When the strapping 6'6" 217 lb Cornelius finishes the third five-minute piece at a 1:40 per 500 meter pace, generating 350 watts, he really hasn't broken a sweat, incredible when you realize that most fit men couldn't pull at 1:40 for more than a minute.
Next up is Brett Newlin, NBA tall at 6'9" and 225 pounds. After the second piece at 1:45, he gently offers his left hand to Dr. Hagerman, who pricks his finger with a tiny lance and smears a few drops of blood on a test strip. He then places the strip in what looks like a tiny cell phone, a Lactate Analyzer. Thirteen seconds later he calls out a lactate reading of 1.9 mmol/l (millimole's per liter), a number that makes the physiologist smile.
Newlin, like his teammates, accumulates astonishingly little lactate in his blood while rowing at a moderate pace. The average fit male who struggled vainly to keep up with Newlin in this test would see his lactate rocket in minutes to 4 or 5 times Newlin's level (8.0 mmol/l or higher) and stop in excruciating pain. Lactate is a marker for lactic acid, what accumulates in our muscles when we exercise hard. Less lactate means Newlin can row longer and faster.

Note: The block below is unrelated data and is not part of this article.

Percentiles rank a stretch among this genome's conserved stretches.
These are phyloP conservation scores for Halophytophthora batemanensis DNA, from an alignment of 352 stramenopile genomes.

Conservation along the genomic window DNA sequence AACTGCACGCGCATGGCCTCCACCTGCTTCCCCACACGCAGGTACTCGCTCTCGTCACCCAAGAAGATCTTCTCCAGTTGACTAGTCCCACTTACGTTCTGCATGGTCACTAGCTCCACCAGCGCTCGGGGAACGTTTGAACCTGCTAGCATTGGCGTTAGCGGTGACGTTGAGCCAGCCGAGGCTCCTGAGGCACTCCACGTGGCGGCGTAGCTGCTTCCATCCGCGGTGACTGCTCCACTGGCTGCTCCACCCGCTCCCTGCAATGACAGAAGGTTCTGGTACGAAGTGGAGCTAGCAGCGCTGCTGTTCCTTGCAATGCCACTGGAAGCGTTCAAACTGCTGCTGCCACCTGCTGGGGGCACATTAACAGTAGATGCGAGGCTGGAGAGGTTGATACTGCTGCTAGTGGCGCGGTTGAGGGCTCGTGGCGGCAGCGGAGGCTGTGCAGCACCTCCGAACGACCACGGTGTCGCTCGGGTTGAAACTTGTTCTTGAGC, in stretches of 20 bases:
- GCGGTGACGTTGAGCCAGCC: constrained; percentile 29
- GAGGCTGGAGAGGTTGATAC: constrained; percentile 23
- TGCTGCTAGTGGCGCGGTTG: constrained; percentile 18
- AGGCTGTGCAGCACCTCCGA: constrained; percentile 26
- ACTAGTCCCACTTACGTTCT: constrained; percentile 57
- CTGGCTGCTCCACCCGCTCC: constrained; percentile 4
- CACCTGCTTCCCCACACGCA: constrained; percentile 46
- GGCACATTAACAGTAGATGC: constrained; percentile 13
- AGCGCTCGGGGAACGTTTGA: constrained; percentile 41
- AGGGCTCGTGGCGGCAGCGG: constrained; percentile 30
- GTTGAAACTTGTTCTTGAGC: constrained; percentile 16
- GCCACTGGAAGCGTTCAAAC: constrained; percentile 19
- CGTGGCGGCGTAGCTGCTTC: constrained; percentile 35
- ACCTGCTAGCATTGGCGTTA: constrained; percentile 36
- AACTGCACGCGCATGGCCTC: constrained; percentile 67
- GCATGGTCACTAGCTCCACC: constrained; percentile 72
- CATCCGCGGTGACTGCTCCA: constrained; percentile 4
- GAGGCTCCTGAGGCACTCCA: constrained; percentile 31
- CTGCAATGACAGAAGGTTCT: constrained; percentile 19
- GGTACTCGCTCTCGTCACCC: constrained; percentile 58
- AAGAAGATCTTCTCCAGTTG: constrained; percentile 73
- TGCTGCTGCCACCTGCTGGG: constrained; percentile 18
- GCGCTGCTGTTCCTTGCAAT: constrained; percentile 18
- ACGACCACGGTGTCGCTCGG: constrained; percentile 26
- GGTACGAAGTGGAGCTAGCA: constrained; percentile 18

Ten minutes after Newlin finishes his test, he and Cornelius drag two ergs under the Olympic banner for the morning's real workout, a routine all eight rowers tackle -- two 20-minute pieces at faster than the last 1:40 pace of the test. Each piece ends with a thundering all out minute, the erg fly wheels screaming and the machines shaking under the load of the big men pulling at 1:21, generating a stunning 635 watts, about 100 watts shy of one horsepower.